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Is Your General Liability Insurance Enough For Your Small Business?


General liability insurance is designed to protect your business from being held financially responsible for: injury, damage to others’ property, slander and libel, and false or misleading advertising. Although this may seemingly be enough, there may be gaps in your coverage that can put your business at great financial risk.  Our Insurance Buyer’s Guide points out, “… Small businesses pay about $20 billion each year in legal costs out of pocket- costs that in almost all cases that would be covered by insurance.”

Even if you operate as an LLC or are incorporated, you may still be held liable for personal injury as well as illegal or negligent behavior. Examine the following types of insurance to determine whether they fulfill a gap in the liability coverage you currently operate under.


If you create or sell a product to customers, there is always the likelihood that that product can cause injury or bodily harm. Depending on what type of product it is – an electronic device vs. jewelry vs. baked good – it will come with a certain amount of risk. Product liability insurance protects you in the event that your product causes injury or illness to your customer.

  • Food products should always be insured, as they carry the risk of bodily harm through foodborne illness or food allergy.
  • Your product does not need to be a tangible item in order to cause injury, and injury does not always equal bodily harm. If you design a software program that increases your customer’s risk of being hacked or downloading a virus, you can be held liable for that damage.


Depending on your profession, you may need to consider investing in professional liability insurance, otherwise known as Errors and Omissions Insurance. Some states require that certain types of businesses carry this as they are more at risk than others; doctors and lawyers, for example.

  • PLI covers your business against “malpractice, errors and negligence” in the services you offer your customers. This is a good insurance to pick up if your business offers legal, tax, or medical advice to your customers, or provides services ranging from massage therapy to tax assistance.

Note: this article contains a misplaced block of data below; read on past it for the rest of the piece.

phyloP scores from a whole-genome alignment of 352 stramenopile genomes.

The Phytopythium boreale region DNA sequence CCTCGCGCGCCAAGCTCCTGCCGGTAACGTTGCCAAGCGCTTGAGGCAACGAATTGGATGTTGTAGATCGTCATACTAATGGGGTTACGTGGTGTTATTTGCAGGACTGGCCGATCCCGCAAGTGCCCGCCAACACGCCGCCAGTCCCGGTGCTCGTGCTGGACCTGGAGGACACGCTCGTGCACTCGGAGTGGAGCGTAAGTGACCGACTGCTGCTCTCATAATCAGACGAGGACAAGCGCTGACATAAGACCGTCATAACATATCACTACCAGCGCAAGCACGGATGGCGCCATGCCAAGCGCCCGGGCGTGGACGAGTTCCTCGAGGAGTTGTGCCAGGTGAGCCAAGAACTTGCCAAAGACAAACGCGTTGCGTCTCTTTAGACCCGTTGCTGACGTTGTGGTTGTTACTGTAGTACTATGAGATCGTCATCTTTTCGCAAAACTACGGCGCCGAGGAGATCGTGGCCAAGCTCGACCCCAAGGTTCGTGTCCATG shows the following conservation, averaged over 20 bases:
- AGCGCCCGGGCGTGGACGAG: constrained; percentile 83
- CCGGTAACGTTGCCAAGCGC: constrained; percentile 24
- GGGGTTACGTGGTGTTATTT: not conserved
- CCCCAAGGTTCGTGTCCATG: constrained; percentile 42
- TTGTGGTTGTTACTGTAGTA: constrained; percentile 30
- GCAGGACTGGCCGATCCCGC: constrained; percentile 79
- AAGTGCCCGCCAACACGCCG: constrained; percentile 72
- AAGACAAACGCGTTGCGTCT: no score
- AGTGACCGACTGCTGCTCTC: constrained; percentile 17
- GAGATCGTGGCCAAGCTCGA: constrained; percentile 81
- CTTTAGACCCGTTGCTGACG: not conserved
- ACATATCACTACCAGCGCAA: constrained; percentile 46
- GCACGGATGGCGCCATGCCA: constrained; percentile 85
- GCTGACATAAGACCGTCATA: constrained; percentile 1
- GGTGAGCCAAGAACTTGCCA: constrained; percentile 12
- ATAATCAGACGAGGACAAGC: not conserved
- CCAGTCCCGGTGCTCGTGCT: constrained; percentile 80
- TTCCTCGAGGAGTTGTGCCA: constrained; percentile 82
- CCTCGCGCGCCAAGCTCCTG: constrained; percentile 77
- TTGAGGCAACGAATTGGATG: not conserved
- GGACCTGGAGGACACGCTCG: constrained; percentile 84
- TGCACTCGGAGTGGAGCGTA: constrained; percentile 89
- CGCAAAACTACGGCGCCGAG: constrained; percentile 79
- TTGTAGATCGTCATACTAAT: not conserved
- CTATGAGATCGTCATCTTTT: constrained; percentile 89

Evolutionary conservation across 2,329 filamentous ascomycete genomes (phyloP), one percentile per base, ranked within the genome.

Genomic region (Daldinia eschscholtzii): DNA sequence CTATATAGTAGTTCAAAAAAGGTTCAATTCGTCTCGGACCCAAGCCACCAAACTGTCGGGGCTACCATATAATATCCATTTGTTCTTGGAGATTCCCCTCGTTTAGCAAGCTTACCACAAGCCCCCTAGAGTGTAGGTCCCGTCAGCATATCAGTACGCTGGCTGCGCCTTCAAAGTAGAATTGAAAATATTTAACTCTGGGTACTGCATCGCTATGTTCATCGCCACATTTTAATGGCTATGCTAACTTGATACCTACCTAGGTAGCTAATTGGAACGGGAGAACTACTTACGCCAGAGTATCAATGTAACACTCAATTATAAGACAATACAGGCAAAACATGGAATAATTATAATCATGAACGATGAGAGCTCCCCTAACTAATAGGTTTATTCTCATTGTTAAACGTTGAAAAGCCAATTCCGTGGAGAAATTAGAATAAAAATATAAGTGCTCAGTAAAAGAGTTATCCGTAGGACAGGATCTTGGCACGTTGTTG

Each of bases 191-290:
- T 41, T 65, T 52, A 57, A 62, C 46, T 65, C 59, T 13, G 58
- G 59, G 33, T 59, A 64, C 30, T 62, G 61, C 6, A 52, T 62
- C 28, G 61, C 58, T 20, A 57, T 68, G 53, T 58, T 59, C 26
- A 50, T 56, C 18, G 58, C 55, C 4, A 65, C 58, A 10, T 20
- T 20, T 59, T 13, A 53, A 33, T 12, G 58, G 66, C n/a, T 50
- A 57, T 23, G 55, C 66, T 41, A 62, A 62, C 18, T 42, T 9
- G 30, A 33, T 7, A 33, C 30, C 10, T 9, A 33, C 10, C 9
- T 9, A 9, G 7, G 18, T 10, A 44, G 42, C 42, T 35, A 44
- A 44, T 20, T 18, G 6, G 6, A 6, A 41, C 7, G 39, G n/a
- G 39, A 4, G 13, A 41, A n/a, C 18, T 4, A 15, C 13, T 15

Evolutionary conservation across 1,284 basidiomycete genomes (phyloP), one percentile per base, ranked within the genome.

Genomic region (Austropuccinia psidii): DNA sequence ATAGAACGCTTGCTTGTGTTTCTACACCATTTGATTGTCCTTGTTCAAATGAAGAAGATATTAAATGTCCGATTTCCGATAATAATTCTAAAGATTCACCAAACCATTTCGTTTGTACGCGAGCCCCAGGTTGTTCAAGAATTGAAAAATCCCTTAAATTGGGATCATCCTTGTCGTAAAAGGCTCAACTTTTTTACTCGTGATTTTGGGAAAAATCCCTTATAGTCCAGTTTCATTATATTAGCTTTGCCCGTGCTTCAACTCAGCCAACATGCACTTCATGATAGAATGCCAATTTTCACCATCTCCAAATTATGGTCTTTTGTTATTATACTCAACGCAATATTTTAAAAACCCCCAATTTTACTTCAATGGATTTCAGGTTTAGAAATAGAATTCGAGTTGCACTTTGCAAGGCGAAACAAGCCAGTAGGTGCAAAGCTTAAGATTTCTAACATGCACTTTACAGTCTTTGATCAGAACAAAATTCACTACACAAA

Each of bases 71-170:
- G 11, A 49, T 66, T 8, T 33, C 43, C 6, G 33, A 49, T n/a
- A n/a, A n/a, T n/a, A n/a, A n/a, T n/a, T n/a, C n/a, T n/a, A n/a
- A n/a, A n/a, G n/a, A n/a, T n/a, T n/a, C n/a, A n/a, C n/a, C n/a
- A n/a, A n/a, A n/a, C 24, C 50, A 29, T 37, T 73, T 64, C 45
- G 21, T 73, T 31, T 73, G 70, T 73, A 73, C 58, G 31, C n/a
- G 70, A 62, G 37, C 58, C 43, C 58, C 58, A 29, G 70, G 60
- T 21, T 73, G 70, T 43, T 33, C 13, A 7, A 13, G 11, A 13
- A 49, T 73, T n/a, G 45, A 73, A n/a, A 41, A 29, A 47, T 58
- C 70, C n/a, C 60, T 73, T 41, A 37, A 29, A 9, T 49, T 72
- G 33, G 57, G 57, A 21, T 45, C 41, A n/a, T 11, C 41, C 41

Pollution and Environmental

Does your business engage in manufacturing or construction? Do you work with heavy metals or other possible pollutants? Do you produce a lot of excess waste? If so, you may want to consider Pollution and Environmental Liability Insurance. Damage to the environment caused by your business practices is rarely covered in your general liability insurance policy.

  • If there is an environment accident on your property such as a sewage leak or chemical spill, this specific type of insurance can protect you from the expense of cleaning up your property. It can also protect you in the event of any lawsuits arising from said accident, brought on by injured employees or the EPA.

Employment Practices

Finally, Employment Practices Liability Insurance protects your business and workers from lawsuits brought on by current, prospective, or former employees. If your industry is high-risk or typically has a high turnover rate, you might benefit from this type of insurance.

Besides general liability insurance, most states also require that businesses with employees pay workers’ compensation insurance, unemployment insurance, and disability insurance. In certain industries, state law may require that your business is covered by a more specific form of liability insurance.

Your bank, financial lender, or investors may also, as part of your loan contract, require you to purchase life, business interruption, fire, floor, or other insurance in order to protect their investments. Make sure that you have all the coverage you need to protect your business in case of an accident, natural event, or other disruption.

Bio: Megan Webb-Morgan is a business blogger for ResourceNation.com, a leader in the B2B lead generation industry.  She writes on a variety of topics including business insurance and startups.